- The Washington Times - Sunday, November 6, 2005

While Timothy M. Kaine campaigned for votes yesterday in Jerry W. Kilgore’s native Southwest Virginia, Mr. Kilgore glad-handed tailgaters at the Redskins game in Landover.

The two men who are aiming to be Virginia’s next governor were losing their voices after a weekend of statewide stumping before tomorrow’s election.

Before the football game, Mr. Kilgore, a Republican raised in Gate City, met voters at two churches in Northern Virginia.

Mr. Kaine, a Democrat, visited Breaks Interstate Park on the Kentucky-Virginia state line yesterday morning before attending four rallies. He was planning a hike with his family to take in the view of the mountains, but rain thwarted his plans.

The two main-party candidates stayed on message all weekend.

Cecil Roberts, president of United Mine Workers of America, fired up the Democratic crowd in the Grundy High School auditorium, criticizing Mr. Kilgore, President Bush and Republicans nationwide.

“This is a party that sold us a bill of goods about values,” Mr. Roberts told the crowd. “We have the party that stands up for working-class people and jobs in America, defending the rights of working-class Americans, and our candidates will do the same thing when they go down to Richmond to represent you.” At the rallies in Grundy, Richlands, Big Stone Gap and Clintwood, Mr. Kaine linked himself to the success of Gov. Mark Warner, a Democrat who is pulling approval ratings of more than 70 percent in state polls.

Mr. Kaine said the Warner administration rescued the state from the “horrible mismanagement” of Gov. James S. Gilmore III, a Republican.

Mr. Kaine also repeated a stump line, his own version of “If it ain’t broke, don’t fix it.” “If it was broke and you fixed it, don’t break it again,” he said to cheers in the crowds of about 200 at each rally.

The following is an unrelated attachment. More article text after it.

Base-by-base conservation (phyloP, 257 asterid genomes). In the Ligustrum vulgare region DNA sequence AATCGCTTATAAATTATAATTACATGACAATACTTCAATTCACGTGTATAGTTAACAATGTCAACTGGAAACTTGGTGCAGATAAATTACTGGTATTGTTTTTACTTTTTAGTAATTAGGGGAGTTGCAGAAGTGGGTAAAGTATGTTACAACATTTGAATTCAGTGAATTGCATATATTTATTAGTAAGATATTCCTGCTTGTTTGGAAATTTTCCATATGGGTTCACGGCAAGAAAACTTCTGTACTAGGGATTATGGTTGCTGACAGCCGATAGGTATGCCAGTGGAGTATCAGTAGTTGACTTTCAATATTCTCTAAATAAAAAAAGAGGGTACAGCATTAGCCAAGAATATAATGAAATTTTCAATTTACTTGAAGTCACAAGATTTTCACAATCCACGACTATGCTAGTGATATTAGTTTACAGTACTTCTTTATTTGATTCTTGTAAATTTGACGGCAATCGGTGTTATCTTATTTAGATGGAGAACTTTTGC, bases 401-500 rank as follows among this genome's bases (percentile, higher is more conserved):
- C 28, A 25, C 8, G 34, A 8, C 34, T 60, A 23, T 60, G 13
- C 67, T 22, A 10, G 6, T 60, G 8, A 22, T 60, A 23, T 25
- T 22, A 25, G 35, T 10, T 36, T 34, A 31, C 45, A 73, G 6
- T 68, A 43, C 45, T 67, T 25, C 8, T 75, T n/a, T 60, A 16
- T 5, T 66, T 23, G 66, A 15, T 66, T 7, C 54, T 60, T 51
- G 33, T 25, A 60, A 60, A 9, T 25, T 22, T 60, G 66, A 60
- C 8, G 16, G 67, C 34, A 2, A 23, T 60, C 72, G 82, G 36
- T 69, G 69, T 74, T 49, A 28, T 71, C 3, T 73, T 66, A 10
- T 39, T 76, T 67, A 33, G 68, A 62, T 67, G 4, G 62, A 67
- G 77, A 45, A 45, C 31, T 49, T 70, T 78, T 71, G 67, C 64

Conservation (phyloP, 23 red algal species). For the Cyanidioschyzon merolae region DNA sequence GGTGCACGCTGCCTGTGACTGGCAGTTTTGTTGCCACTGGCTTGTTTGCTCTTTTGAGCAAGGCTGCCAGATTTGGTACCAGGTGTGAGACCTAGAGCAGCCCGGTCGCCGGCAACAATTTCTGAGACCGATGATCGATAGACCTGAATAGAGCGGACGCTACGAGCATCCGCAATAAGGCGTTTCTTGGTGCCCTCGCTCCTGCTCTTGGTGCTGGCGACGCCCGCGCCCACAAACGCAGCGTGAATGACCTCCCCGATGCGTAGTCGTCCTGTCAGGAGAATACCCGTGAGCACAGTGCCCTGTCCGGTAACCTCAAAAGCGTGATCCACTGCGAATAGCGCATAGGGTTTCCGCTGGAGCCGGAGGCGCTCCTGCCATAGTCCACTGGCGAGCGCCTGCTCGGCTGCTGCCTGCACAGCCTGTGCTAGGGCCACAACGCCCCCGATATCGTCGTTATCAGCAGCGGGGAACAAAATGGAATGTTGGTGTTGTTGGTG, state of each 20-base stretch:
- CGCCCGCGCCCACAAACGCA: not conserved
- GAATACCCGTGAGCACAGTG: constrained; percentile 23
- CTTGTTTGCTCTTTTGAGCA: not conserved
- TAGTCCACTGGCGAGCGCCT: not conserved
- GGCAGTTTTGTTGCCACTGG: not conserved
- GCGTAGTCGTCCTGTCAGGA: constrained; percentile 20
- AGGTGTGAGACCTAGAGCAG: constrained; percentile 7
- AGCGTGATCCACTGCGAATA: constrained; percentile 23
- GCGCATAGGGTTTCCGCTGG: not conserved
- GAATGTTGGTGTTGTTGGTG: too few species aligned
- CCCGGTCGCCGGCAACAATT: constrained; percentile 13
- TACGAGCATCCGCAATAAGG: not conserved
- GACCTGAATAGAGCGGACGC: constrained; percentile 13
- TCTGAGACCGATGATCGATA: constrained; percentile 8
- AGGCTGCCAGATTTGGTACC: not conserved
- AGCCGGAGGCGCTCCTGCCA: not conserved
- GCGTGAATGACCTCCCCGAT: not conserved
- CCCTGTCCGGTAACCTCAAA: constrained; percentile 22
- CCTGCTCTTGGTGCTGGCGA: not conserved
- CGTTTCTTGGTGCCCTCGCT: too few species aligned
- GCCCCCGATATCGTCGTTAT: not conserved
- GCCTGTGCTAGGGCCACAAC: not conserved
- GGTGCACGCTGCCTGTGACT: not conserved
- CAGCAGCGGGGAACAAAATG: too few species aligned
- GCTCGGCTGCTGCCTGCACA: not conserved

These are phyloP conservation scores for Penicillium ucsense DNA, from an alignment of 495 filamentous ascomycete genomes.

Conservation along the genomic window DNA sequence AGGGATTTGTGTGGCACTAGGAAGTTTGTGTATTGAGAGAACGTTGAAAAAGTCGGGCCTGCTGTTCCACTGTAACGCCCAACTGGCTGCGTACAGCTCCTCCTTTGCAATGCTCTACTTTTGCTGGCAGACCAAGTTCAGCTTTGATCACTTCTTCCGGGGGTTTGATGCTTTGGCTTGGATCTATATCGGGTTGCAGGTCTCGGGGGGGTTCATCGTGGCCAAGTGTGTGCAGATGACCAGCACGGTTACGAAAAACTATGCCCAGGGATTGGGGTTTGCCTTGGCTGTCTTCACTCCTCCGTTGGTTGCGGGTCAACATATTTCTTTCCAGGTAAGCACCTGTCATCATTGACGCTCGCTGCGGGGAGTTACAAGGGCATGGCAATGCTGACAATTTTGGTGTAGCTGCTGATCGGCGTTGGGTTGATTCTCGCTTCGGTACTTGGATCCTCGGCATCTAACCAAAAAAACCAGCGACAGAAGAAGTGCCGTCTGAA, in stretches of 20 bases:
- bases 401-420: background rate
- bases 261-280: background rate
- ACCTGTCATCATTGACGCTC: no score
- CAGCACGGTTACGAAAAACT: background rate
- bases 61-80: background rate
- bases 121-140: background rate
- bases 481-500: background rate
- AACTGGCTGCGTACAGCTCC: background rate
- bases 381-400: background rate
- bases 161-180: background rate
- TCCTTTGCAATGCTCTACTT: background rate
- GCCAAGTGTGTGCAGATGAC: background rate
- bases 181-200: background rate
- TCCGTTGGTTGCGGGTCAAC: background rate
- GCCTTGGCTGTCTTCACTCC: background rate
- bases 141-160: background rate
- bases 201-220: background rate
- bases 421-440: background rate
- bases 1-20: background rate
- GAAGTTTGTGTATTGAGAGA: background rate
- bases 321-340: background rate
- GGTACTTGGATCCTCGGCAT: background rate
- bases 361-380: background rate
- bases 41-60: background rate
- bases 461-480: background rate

Mr. Kilgore spent yesterday morning shaking hands outside the Falls Church, a historic Episcopal church known for its influential members, and later at McLean Bible Church.

Mr. Kilgore urged supporters to get out the vote.

“Winning a close election is about getting our base out, and that’s what I’m doing,” Mr. Kilgore told reporters. “It’s turnout, turnout, turnout. That’s what it’s going to be.” Mr. Kilgore did not formally address constituents at either church, and church officials escorted him into the sanctuaries. No campaign signs appeared on either church property. Direct support to a candidate from a church breaks Internal Revenue Service laws and jeopardizes the church’s nonprofit status.

Tonight, President Bush joins the Republican candidate at a rally at Richmond International Airport.

The Kilgore campaign is counting on the president to solidify the party base. Mr. Bush’s approval rating is 37 percent nationwide, according to a poll released Friday. But the president is still popular in Virginia, where he had a 53 percent approval rating as of Wednesday.

Mr. Roberts said the president’s visit is “good news” for Democrats.

“That’s like throwing a drowning man a big rock” he blared at the crowd in Grundy, criticizing the president on deficit spending and Republican scandals.

Several statewide polls show Mr. Kaine and Mr. Kilgore tied or with Mr. Kaine having a slight edge over his Republican challenger.

Mr. Kaine spent Saturday with Mr. Warner, and Mr. Kilgore was joined by U.S. Sen. George Allen, a Republican, the entire weekend. Mr. Warner yesterday was campaigning for Mr. Kaine in Winchester, Richmond and Charlottesville.

At FedEx Field in Landover, Sen. George Allen urged the hundreds of tailgating Virginians on hand for the Redskins game to “Vote for Jerry.” When some of the fans turned out to be Marylanders, Mr. Allen didn’t miss a beat, telling them to “Vote for Steele.”

That would be Michael S. Steele, the Maryland lieutenant governor who is seeking the Republican nomination next year in the race for the U.S. Senate.

Also running for governor is H. Russell Potts Jr., a Republican state senator from Winchester. Mr. Potts is running as an independent.

Polls open tomorrow at 6 a.m. and close at 7 p.m.



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